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Different type of ANA test
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wondergirl47 posted:
I do not understand my test results. Usually ANA is reported as a ratio, like 1:160. My test was reported as 3+. My doctor did not explain this well to me when I questioned him. He just said it's similar to the ratio reporting. That tells me nothing. Anyone know anything about this type of testing?
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lupycakes responded:
Hi,

My ANA tests have always been reported the same way. I believe that's because some labs are starting to use a different method of testing. Here's a link I found that might answer your question. Hopefully Dr. V. Might way in on his thoughts between the two methods.



http://rheumatology.oxfordjournals.org/content/48/8/1013.full



Lisa
 
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wondergirl47 responded:
Thank you for your reply but I am still a bit confused. Is the ELISA method the one expressed as 1:320 or is it the IIF? Which is the newer method--the ratio or the single number? And with the single number, what is the reference range? Any light you can throw on this is greatly appreciated.
 
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lupylisa44 replied to wondergirl47's response:
Can you call your doctor's office and ask them to explain it more clearly? I think it's not asking too much to get an explanation you can understand! Afterall, you are paying them!!! If they give you a hard time, Demand answers!!!

As a lupus patient you MUST BE YOUR OWN ADVOCATE!!! It is probably the single most important thing I have learned in the 29 years I have had lupus.

Lupylisa
With love, with patience and with faith, we'll make our way.
 
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wondergirl47 replied to lupylisa44's response:
Thanks, Lisa. When I called, the Dr. just said the tests are equivalent and didn't elaborate. I think I will have to talk to him about it in person on my next visit. I have not been officially diagnosed with lupus--possible Hashimoto's and a few other issues. Still, do you know if the ratio or the other way of reporting is the newest method?
Thanks again.
 
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lupylisa44 replied to wondergirl47's response:
When I was diagnosed, they used the ratio method and that was a long time ago, so I think the ratio is the older of the two methods. I couldn't find anything online about the "new" method even on the lupus websites they all cite the ratio ANA test,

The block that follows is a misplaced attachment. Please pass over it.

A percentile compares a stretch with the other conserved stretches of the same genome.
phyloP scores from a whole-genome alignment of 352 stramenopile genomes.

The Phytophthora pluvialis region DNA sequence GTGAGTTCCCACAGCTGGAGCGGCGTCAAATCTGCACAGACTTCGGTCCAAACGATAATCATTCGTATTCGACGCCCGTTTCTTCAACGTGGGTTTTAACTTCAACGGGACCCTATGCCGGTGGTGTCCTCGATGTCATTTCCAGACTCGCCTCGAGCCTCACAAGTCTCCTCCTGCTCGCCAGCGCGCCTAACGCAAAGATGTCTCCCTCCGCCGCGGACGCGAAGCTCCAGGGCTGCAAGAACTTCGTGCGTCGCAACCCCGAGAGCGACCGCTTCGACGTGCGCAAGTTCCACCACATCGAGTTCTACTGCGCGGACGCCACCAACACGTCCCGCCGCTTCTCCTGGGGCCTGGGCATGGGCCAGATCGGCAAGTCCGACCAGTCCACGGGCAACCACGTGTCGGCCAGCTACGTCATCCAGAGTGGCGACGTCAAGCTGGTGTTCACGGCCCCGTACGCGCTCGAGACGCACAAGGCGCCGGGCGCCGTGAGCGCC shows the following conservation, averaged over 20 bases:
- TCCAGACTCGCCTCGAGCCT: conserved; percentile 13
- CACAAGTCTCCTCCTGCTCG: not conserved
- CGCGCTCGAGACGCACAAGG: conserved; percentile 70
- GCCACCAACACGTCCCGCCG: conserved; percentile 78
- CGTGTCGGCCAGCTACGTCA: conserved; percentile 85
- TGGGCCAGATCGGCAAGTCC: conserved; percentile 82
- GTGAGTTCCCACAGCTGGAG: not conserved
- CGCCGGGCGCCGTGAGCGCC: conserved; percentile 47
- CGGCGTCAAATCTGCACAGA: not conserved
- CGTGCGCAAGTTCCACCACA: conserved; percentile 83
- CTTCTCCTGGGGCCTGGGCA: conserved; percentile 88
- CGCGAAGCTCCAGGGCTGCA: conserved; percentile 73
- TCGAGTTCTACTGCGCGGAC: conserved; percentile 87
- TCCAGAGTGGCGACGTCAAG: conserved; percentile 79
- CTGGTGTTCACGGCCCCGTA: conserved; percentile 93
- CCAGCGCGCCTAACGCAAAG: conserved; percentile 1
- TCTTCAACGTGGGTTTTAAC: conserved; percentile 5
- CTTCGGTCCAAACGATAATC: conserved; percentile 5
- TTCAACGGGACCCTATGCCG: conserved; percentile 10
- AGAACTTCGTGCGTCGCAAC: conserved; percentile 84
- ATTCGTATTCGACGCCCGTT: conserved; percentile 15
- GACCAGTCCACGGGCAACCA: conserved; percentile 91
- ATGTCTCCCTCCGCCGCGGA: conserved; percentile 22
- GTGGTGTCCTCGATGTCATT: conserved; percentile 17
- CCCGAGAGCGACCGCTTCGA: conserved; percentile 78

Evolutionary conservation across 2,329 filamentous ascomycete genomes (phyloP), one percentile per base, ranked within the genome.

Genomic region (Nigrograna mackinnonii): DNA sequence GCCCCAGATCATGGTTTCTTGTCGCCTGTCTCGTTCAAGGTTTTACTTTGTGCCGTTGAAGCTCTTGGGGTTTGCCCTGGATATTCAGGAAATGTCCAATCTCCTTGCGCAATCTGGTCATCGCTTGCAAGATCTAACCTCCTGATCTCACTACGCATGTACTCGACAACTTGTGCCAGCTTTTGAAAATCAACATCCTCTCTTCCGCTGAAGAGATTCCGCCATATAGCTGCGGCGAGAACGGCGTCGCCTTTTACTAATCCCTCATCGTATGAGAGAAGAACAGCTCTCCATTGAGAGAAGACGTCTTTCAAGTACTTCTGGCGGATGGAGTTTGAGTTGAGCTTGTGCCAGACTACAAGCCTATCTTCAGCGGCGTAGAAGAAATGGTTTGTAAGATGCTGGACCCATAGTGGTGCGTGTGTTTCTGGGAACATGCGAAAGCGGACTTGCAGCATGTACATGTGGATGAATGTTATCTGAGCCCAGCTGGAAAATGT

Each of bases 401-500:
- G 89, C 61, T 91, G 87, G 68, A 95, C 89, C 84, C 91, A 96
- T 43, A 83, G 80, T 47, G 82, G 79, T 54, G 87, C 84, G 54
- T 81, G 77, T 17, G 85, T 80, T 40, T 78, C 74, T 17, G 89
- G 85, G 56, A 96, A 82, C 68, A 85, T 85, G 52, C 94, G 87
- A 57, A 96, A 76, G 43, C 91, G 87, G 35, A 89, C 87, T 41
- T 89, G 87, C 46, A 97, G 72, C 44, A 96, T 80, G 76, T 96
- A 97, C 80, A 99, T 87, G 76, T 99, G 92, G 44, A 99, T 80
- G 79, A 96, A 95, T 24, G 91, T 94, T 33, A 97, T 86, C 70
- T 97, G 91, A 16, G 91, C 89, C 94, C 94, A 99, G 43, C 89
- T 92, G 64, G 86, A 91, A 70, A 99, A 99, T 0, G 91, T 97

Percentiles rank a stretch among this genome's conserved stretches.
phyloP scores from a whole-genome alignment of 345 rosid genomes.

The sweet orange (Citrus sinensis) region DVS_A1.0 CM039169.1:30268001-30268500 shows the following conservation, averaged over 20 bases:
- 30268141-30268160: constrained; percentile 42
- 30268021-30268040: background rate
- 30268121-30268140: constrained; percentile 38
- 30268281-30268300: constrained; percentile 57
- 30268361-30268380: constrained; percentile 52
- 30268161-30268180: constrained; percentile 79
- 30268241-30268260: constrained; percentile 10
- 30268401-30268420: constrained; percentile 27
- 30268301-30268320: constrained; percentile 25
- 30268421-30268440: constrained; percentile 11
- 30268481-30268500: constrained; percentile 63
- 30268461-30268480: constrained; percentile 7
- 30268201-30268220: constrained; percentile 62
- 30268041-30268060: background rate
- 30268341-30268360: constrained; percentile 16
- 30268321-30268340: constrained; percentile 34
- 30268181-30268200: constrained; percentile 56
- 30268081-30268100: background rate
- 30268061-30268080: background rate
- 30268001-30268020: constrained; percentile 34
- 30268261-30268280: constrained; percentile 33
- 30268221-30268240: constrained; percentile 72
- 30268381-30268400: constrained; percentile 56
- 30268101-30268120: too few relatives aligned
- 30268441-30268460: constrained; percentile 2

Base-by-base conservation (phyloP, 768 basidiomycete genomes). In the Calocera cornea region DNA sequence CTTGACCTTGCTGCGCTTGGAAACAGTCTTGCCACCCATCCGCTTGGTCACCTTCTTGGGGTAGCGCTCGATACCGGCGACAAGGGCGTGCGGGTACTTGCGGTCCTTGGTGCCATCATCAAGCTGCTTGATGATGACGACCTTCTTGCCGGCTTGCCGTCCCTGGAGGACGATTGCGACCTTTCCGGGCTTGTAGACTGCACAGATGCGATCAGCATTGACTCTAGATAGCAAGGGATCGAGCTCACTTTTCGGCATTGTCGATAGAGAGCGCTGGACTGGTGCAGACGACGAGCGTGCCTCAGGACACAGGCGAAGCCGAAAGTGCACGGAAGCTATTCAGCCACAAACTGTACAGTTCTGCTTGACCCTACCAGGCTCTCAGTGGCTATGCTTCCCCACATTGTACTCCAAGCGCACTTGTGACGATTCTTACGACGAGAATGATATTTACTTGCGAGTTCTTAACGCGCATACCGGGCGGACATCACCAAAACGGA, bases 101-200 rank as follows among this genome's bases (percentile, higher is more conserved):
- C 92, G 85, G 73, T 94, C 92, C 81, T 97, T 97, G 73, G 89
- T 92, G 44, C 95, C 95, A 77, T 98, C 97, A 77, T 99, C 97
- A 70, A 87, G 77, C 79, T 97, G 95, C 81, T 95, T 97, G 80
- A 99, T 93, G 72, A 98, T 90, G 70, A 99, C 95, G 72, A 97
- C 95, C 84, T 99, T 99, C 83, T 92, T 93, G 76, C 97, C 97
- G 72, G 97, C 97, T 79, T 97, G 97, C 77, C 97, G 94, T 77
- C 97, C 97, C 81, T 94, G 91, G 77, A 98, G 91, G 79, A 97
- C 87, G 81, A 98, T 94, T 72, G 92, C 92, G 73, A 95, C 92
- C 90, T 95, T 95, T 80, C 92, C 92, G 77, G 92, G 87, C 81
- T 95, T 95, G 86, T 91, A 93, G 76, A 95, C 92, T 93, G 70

http://labtestsonline.org/understanding/analytes/ana/tab/test

http://www.lupus.org/webmodules/webarticlesnet/templates/new_empty.aspx?articleid=402

Lupylisa
With love, with patience and with faith, we'll make our way.
 
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lupycakes responded:
Hi,

Sorry I didn't reply sooner - been gone for a couple days... When I saw the rheumy at the Cleveland clinic, I was told the number - not the ratio -was the newer way of testing. My understanding is the newer way might be more accurate as it isn't as susceptible to technician/processing error.



Dr.V ???? Please weigh in with your opinion.

Lisa
 
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wondergirl47 replied to lupylisa44's response:
I have not been able to find anything about the methods other than the ratio either. That is why I posted. I don't even know what the scale is-- if it is 1-3, 1-5, etc. I think I just will have to ask my dr. when I see him, but that is not until October. I just think it is so strange that there is so little information out there about this test method.
 
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lupycakes replied to wondergirl47's response:
Hi,

I just looked at my labs for the range - keep in mind that this range MIGHT be different for different labs, but it would be close:

This is from the Mayo Clinic lab:

< = 1.0 (negative)

1.1 - 2.9 weak positive

> 3.0 positive

Hope this helps!

Lisa
 
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wondergirl47 replied to lupycakes's response:
Thank you Lisa. This help alot. I cannot understand why there is so little information about these new testing methods. Even the Lupus website still refers to the testing in terms of the ratio. As I am just beginning this journey, this is all very confusing to me. I appreciate your taking time to answer my posts. I wish you the best along your journey.
 
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R Swamy Venuturupalli, MD, FACR responded:
There are two methods used to test ANA's. The first method is by immunofluorescence (IIF) which is reported as a ratio. Usually anything over 1:80 is considered a significant result. The second method is by enzyme-linked immunosorbent assay (ELISA) which is reported an absolute number or in the way you mentioned such as 3 . ELISA is increasingly being used because of the ease of testing through automation and no need of a skilled operator in the lab. However, the accuracy of ELISA testing has been questioned. Please see a previous post from me about ANA testing below.

http://forums.webmd.com/3/lupus-exchange/forum/2789


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